My last column painted a picture of the dire state of the Canadian business and investment climate. Layering in consumer data makes the picture look downright depressing.
Canadian consumers are more indebted than ever. Household debt is the highest amongst the G7, about 175 per cent of disposable income. The U.S. has gone in an opposite direction. Since the Great Recession U.S. household debt has declined to about 100 per cent of disposable income. This gap is unprecedented.
Not surprisingly, with higher debt levels, consumer savings rates are only half that of the U.S., at four vs. eight per cent. Consumer savings provide funds for business investment. Lower consumer savings combined with higher consumer and government debt is partially responsible for lower business investment — these credit demands compete against businesses.
Residential “investment” is a big reason for excessive consumer debt. (I’ve used quotation marks as I don’t consider a house you live in to be an investment.) Previous housing booms topped out at about seven per cent of GDP. Today’s housing boom represents eight per cent of GDP, up from six per cent in 2010. That may not sound like a lot, but it’s 33 per cent larger than a decade ago. By comparison, the U.S. housing boom preceding the financial crisis also peaked at seven percent of U.S. GDP. U.S. housing then declined to 2.5 in 2010 and has rebounded to 3.5 per cent, less than half the current Canadian level.
Significantly faster public sector than private sector employment growth is another worrying trend. Since 2013 total hours worked in the public sector has increased 14 per cent. Hours worked in the financial and real estate sectors have increased nine per cent whereas other private business growth has grown a paltry three per cent.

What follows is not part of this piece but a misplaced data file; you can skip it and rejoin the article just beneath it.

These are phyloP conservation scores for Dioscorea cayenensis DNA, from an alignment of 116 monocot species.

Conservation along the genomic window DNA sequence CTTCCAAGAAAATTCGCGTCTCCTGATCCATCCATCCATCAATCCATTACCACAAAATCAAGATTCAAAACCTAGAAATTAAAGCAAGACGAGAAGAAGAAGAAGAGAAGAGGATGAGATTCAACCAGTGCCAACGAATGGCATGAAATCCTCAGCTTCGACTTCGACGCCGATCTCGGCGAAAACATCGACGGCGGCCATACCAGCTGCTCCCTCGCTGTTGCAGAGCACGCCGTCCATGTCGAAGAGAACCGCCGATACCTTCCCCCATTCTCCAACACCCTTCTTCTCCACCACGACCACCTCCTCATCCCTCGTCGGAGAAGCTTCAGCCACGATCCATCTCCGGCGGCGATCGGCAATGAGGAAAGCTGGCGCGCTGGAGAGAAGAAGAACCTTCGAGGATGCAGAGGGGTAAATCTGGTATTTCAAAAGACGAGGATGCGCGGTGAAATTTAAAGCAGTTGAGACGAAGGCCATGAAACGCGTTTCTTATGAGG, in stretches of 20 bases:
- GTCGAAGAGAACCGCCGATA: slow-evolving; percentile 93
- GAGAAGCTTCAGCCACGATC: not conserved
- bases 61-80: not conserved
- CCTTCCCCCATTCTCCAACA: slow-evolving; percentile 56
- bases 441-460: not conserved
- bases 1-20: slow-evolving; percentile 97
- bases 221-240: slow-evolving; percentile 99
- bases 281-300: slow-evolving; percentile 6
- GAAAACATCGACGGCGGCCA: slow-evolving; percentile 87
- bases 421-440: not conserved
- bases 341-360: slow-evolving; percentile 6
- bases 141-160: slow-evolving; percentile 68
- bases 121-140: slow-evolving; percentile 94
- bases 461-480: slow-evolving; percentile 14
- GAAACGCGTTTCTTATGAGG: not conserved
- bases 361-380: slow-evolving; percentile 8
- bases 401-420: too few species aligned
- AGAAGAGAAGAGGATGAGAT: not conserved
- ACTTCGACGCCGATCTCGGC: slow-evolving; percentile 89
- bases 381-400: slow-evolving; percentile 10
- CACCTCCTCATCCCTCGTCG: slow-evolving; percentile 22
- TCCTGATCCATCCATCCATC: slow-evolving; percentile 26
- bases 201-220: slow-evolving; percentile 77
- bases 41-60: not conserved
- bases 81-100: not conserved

The real Canadian economy is sickly, with tepid GDP growth being driven by residential “investment,” public sector employment and deficits and immigration at almost double the mid-decade level.
What does Canada’s awful picture mean for our investment strategy?
Let’s step back. Foreign content limits on RRSPs were dropped in 2005, coinciding with an almost decade-long era of strength in the Canadian economy and currency. During this time, I moved most of our RRSPs into U.S. stocks. I was well positioned to take advantage of re-emerging U.S. strength. I never believed our currency would hold its strength forever and I try to prop up the sky when it’s falling, as it was on the U.S.
The investment community knows how weak Canada truly is, which is why our stock valuations are now well below U.S. levels. I am attempting to prop up the sky falling on Canadian investments. When commodities collapsed along with the Canadian currency, I started looking back towards Canada, slowly at first but currently with more vigour.
That effort has cost me returns. Sometimes the investment world can change on a dime and other times it moves like an ocean freighter. It took a while for my U.S. efforts to pay off a decade ago. My current Canadian efforts will eventually bear fruit.
While a decade ago I was focused almost entirely on the U.S., I will never be that focused on Canada. Our economy is too small and too reliant on resources and financials. I don’t know if the freighter will turn a corner this year or next, or the year after that, but I have faith in Canada. Canadians are historically rational, and I think we will eventually toss fiscally irresponsible politicians, begin saving again and reduce our debt load. It might however take a true crisis to precipitate this change.
I predict that the next decade will be significantly less bad for Canada, and probably even good. Ten years from now I doubt that U.S. investments will have beaten Canadian by 255 to 95. I think it will be much closer to a dead heat.